The concert began most winningly with the early (1882) Richard Strauss work for winds, the piece a kind of homage by the seventeen year-old composer to Mozart’s own Wind Serenade in B-flat Major for the same number of instruments (Mozart’s work is sometimes performed with a string bass, sometimes with a contrabassoon), one obviously a model for Strauss.  I thought the performance by the WCO winds a most affectionate one, a beautifully easeful opening, with the contourings of melodic lines both gorgeous-sounding and characterful, and the different dynamic levels of the music consistently producing ear-catching results. I particularly liked the sonorous contribution of the tuba to the music’s foundations, and relished the crunchiness of the harmonic changes that accompanied the oboe’s lead-in to the piece’s second half. The ensemble’s blend grated ever so slightly once or twice in places during the latter half, but the final paragraph of the work, with its beautiful ascending flute-line, was most felicitously essayed by all concerned.

I was surprised to learn that the Vivaldi Concerto for two flutes and strings was the composer’s only essay for this combination, particularly as the soloists Bridget Douglas and Kirsten Eade amply demonstrated the manifold delights of the work’s seemingly endless invention, aided by some on-the-spot playing from the WCO strings in the outer movements. Straightaway the music captivated one’s attention with its gaiety and exhilarating energies, the dynamics placing solo-instrument delicacies alongside rumbustious tuttis that made the most of both the contrasted and concerted sounds. Though short, the work added a dimension of intimacy with the player-directed slow movement (simply flutes and continuo – two ‘cellos and a harpsichord), beautiful canonic writing alternating with passages in thirds – exquisite in effect!

Ian Ridgewell returned to direct the finale, consisting of more gallivanting and frolicking in Vivaldi’s most ingratiating style, though closer attention also heightened my appreciation of both the composer’s and the players’ skills in realising the singular beauties of the music’s interspersing of solo, chamber and ripieno sequences. It all demonstrated how the composer’s justly famous “Four Seasons” concerti ought to be a “starting-point” and not merely a “one-work” experience for the Vivaldi listener!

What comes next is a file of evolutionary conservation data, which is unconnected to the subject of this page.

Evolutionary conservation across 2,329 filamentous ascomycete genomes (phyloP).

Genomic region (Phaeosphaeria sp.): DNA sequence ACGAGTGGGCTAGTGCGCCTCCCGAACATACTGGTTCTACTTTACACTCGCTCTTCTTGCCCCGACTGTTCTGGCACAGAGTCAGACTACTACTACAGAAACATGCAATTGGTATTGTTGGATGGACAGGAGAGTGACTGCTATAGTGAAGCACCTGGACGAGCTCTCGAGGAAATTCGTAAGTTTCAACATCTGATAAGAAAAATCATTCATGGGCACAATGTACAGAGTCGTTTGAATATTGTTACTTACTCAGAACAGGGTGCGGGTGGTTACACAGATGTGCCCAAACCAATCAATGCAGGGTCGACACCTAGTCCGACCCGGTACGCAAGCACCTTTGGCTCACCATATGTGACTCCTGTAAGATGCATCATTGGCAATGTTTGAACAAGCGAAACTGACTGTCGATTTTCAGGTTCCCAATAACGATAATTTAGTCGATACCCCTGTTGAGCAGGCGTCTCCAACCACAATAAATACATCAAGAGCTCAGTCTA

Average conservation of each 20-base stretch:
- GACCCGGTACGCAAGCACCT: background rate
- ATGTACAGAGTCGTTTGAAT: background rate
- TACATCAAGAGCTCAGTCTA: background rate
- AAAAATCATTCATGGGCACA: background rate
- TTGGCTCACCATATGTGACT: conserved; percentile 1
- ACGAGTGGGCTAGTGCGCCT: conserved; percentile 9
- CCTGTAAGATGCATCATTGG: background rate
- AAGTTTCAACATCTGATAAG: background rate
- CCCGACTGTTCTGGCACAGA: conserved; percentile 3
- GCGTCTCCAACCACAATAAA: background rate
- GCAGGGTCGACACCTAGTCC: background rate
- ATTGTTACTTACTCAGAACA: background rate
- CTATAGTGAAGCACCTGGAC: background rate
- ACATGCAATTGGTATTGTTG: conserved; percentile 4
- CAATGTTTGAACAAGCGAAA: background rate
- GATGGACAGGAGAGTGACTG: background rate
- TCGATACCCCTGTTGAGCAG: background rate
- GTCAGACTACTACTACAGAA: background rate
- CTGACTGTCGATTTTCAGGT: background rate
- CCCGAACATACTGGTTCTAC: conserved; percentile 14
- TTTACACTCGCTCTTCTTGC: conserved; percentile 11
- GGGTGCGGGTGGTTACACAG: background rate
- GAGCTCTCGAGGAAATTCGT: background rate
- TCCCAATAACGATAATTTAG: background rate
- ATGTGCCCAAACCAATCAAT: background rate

To my great delight, Bridget Douglas and Kirstin Eade acknowledged the concerto’s brevity by way of playing us an encore, the final movement from a work by an American composer, Gary Schocker, Three Dances for Two Flutes and Piano, one divertingly subtitled Coffee Nerves, Prestissimo! It’s a very bluesy-vigorous piece with driving rhythms for the flutes in unison lines breaking occasionally into thirds, and with the piano (played by Heather Easting, who had also contributed the harpsichord part in the  Vivaldi concerto’s continuo) punctuating the discourse with droll interludes – also one of the flutes (Kirstin’s on this occasion) indulged in startlingly “ornery” deviations, which were “coaxed” back into seemliness by the other flute – an interesting relationship between the two!

Malcolm Arnold’s invigoratingly breezy English Dances (the first of two sets of four of these) came next, works I’ve always loved for their colour, energy and original inspiration (the melodic invention throughout is the composer’s own, rather than the pieces being orchestrated versions of English folk-songs). I greatly prize a set of these richly and lovingly recorded by Arnold himself, though Ian Ridgewell’s direction took a rather more direct and vigorous view of the music, the opening Andantino’s bell-like awakenings on the move here right from the outset, and a central section sounding like a fairground in the middle of the countryside! If a shade raucous in full tutti, this could be put down to the effect of a largish orchestra playing in a smallish venue. Amends were made by lovely descending wind figurations at the piece’s end.